So to everyone who thinks anarchists only want to do drugs, steal, rape, and murder: fuck you. To everyone who thinks anarchists are people who aren’t content with living by rules: fuck you. To everyone who thinks anarchists are simply immature, rebellious teenagers: fuck you. To everyone who wants to oppress others’ rights simply because it doesn’t agree with their own views: fuck you.

I can say I’ve made an immediate impact on those around me. I’ve helped people with goals that directly contrasted my own because dammit, it’s their right to do that. I’ve sacrificed nights, my bed, my money, and even risked being arrested for the sake of others who had view points I may not have agreed with, but because I believed they had every right to pursue those goals.

Can you say you’ve done that? 

I don’t like protesting

Needless to say, I don’t like protesting. That might come as a shock, but there are a lot of other things I’d rather do with my life than endure the elements, have things thrown at me, and have bigots shout at me about how wrong my beliefs are. Truth be told, all I want to do is live. But that’s why I protest. Living the life I want becomes increasingly harder due to government.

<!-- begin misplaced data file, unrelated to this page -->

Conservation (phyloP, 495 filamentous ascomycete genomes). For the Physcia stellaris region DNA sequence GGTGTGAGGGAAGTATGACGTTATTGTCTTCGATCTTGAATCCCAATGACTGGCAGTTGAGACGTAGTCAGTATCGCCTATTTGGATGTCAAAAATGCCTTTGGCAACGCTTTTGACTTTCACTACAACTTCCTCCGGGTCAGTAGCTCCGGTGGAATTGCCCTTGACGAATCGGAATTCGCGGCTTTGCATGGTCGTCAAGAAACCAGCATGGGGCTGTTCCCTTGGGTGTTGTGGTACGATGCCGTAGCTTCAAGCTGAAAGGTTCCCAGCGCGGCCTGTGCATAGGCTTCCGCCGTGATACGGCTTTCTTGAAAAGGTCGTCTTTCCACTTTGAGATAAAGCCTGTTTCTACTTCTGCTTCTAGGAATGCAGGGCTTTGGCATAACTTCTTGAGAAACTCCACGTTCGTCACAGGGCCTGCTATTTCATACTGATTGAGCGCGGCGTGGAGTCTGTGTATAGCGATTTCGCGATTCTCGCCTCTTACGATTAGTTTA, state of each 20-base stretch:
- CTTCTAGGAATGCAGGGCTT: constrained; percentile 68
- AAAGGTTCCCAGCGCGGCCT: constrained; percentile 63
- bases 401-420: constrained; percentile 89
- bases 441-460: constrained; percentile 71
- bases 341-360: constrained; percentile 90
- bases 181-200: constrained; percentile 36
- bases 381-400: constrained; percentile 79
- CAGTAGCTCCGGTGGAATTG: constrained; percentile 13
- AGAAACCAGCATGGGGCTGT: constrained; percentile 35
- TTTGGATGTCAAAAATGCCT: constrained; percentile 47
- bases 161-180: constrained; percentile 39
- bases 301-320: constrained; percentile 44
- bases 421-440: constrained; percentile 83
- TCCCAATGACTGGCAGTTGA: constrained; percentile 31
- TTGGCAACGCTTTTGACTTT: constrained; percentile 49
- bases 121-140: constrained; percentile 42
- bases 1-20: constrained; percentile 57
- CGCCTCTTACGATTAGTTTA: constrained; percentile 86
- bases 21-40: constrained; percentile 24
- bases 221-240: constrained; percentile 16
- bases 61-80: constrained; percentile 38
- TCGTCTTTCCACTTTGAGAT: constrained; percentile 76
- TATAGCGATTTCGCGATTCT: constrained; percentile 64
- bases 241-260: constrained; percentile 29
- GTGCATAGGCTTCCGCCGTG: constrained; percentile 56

I live in constant fear of what I say because of the government. Everything that’s posted on the Internet, every call you make, and every text you send is monitored. (http://www.wired.com/threatlevel/2012/03/ff_nsadatacenter/) And the government is making a lot of progress in finding the patterns in what you say. They’re also getting a lot better at getting through the encryption you might use to defend yourself against them. I don’t want to live my life in constant fear that everything I say is being watched. It’s not that I’m going out and scoring drugs or doing illegal things, it’s just that I’d like some privacy in my life. I have a lot of very sarcastic friends. It comes from being raised in a sarcastic household. When me and my friends tell our parents what we’re doing, we’ll say things like “scoring crack” or “picking up hookers” and they know we’re kidding. When it’s in person, it doesn’t matter. But we also text them these things every now and then, and between friends, we’ll talk about these things. That’s not a good place to be in when the government goes snooping around, because they might one day come up to our doors and ask us to come with them. Furthermore, there are a lot of things that people say in private. In more recent times, texting, calling, and messaging over the Internet has become much more commonplace. People do say intimate things over the Internet or phone lines. I’m sure the government doesn’t care what I’m saying to family or friends, but the fact that they have access to it is unsettling. What happens if they do decide to snoop around me and my friends for the sarcastic inside jokes we have? Where will they draw the line? Will they find out intimate details about me?